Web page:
at right: the view from Ed's balcony in Dharamsala, India, 2004
Who can encompass the dreadful shock of sudden death? This is not the memorial page for Ed Softky, and you can read this for the black story of his passing and of his many tributes. This is about Light.
For those of you who knew Ed only through his Buddhist work, let me introduce myself as an old friend, singing and dancing buddy, and housemate of Ed's since, oh, maybe 1990? I don't recall. With Liz Lewis and Alan Field, we sang together in the quartet Lingua Franca, "Music as the Common Tongue." Here is the group's demo album, a truly limited release that maybe we should reprint in Ed's memory.
I was to see Ed this weekend (Columbus Day), for one of our joyously serious sessions of "PhilosoTea" and a visit to his new home in Brattleboro. As I was packing, I got a phone call from a mutual friend. "I've just heard someone say Ed was killed in a car accident. I know you'd know. Is it true?"
I didn't know, but I had a terrible feeling. I hadn't been able to reach Ed all day to plan where we should meet. I called his brother Bill in California. His voice on the phone told me the awful truth, but I had to ask. "Bill. I've heard something so terrible. Tell me it isn't true." "I can't tell you that." And the world went dark. I couldn't breathe.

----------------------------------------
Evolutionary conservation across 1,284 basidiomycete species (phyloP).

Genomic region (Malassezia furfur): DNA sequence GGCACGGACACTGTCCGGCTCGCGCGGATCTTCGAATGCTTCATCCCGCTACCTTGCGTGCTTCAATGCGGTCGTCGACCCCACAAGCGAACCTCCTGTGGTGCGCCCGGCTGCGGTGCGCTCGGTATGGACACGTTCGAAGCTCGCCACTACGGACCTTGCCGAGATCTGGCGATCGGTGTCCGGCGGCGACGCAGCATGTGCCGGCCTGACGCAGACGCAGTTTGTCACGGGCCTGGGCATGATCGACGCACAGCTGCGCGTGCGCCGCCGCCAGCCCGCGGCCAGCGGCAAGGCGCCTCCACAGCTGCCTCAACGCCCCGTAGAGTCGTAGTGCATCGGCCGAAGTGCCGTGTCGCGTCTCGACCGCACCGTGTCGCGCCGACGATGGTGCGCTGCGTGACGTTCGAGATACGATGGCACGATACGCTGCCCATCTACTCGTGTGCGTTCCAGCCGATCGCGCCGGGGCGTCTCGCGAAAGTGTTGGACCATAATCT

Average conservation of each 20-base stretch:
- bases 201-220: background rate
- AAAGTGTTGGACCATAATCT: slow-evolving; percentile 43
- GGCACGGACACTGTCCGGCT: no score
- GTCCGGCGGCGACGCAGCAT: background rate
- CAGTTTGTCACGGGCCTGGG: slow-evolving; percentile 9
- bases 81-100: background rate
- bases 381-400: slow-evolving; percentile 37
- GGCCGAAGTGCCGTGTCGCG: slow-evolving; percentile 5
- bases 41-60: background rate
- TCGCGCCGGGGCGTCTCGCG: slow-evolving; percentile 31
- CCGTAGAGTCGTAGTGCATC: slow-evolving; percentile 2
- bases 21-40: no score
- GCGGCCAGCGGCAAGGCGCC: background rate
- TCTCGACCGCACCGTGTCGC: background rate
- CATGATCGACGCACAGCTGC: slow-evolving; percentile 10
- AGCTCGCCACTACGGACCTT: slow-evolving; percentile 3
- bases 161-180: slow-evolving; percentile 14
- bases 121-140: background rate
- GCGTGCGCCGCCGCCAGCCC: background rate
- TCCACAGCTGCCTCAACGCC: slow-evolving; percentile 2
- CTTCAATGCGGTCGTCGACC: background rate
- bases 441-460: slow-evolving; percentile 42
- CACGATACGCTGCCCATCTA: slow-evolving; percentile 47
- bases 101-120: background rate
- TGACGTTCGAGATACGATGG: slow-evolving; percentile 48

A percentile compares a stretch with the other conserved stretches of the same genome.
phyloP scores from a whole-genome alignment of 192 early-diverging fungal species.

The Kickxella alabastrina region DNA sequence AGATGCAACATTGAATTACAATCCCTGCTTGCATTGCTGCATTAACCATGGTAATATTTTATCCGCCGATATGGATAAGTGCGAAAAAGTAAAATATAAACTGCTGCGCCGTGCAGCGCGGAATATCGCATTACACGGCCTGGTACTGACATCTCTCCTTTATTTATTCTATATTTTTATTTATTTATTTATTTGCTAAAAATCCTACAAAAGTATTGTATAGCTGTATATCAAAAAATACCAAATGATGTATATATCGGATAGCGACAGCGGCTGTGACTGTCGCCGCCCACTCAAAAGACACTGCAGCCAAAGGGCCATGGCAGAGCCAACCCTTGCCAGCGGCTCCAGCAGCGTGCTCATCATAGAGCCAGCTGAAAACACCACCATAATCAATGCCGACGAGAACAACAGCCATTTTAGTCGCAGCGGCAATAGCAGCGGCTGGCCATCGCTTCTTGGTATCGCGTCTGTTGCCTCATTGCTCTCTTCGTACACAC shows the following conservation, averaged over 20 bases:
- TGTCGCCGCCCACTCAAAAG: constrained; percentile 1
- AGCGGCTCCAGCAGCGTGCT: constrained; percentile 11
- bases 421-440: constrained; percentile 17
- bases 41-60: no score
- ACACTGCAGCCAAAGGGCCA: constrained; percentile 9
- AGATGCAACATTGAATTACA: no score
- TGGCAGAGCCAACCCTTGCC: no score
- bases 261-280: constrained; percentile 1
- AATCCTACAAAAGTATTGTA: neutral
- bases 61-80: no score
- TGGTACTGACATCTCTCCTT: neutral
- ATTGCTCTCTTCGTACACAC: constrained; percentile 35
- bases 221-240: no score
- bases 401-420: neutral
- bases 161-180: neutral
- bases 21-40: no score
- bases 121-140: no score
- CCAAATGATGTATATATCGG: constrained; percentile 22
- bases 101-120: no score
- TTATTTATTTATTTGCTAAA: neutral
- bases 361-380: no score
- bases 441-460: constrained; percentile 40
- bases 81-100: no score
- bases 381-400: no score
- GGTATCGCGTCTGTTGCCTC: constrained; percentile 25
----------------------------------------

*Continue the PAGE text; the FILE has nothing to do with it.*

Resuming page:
While Ed's physical presence still lingers so powerfully in our hearts and minds, I wanted to offer one more chance to hear his rich, sustaining voice in song. Please listen to Light.
"Light" is Ed's translation of a Buddhist prayer, set to an American Sacred Harp melody. Ed loved the Sacred Harp, which held a high place in his passion for harmony, in song and in living. This was the first time Ed had answered the call to translate Dharma in music, part and parcel of his passion for bringing the voice of dharma to the West.
As a computer geek trained in science, Ed came to natural language later in his journey. We joked that he found it easier to translate Tibetan into Perl than into English. I was privileged to offer him a home base during the three years that he studied Tibetan in Dharamsala: a deeply intentional transition that transformed his outer life. His intention was so powerful that Ed's mere presence enlightened my cat Yoda into a Buddhist, so that he will no longer kill mice. Yoda now meditates serenely on mice and mouseness in the messy room that Ed once filled with prayer flags, incense, and inner space.
During our long sessions of PhilosoTea, we devoted hours to reflections on language, music, spirituality, patterns and structure, and the ineffable that defies translation. We had both discovered that translation demands more than grammar and syntax: it requires not only deep immersion in cultural context, but the ability to find your way back to the surface of your own culture. Then it demand of you the skill in your native language to tell of where you have been.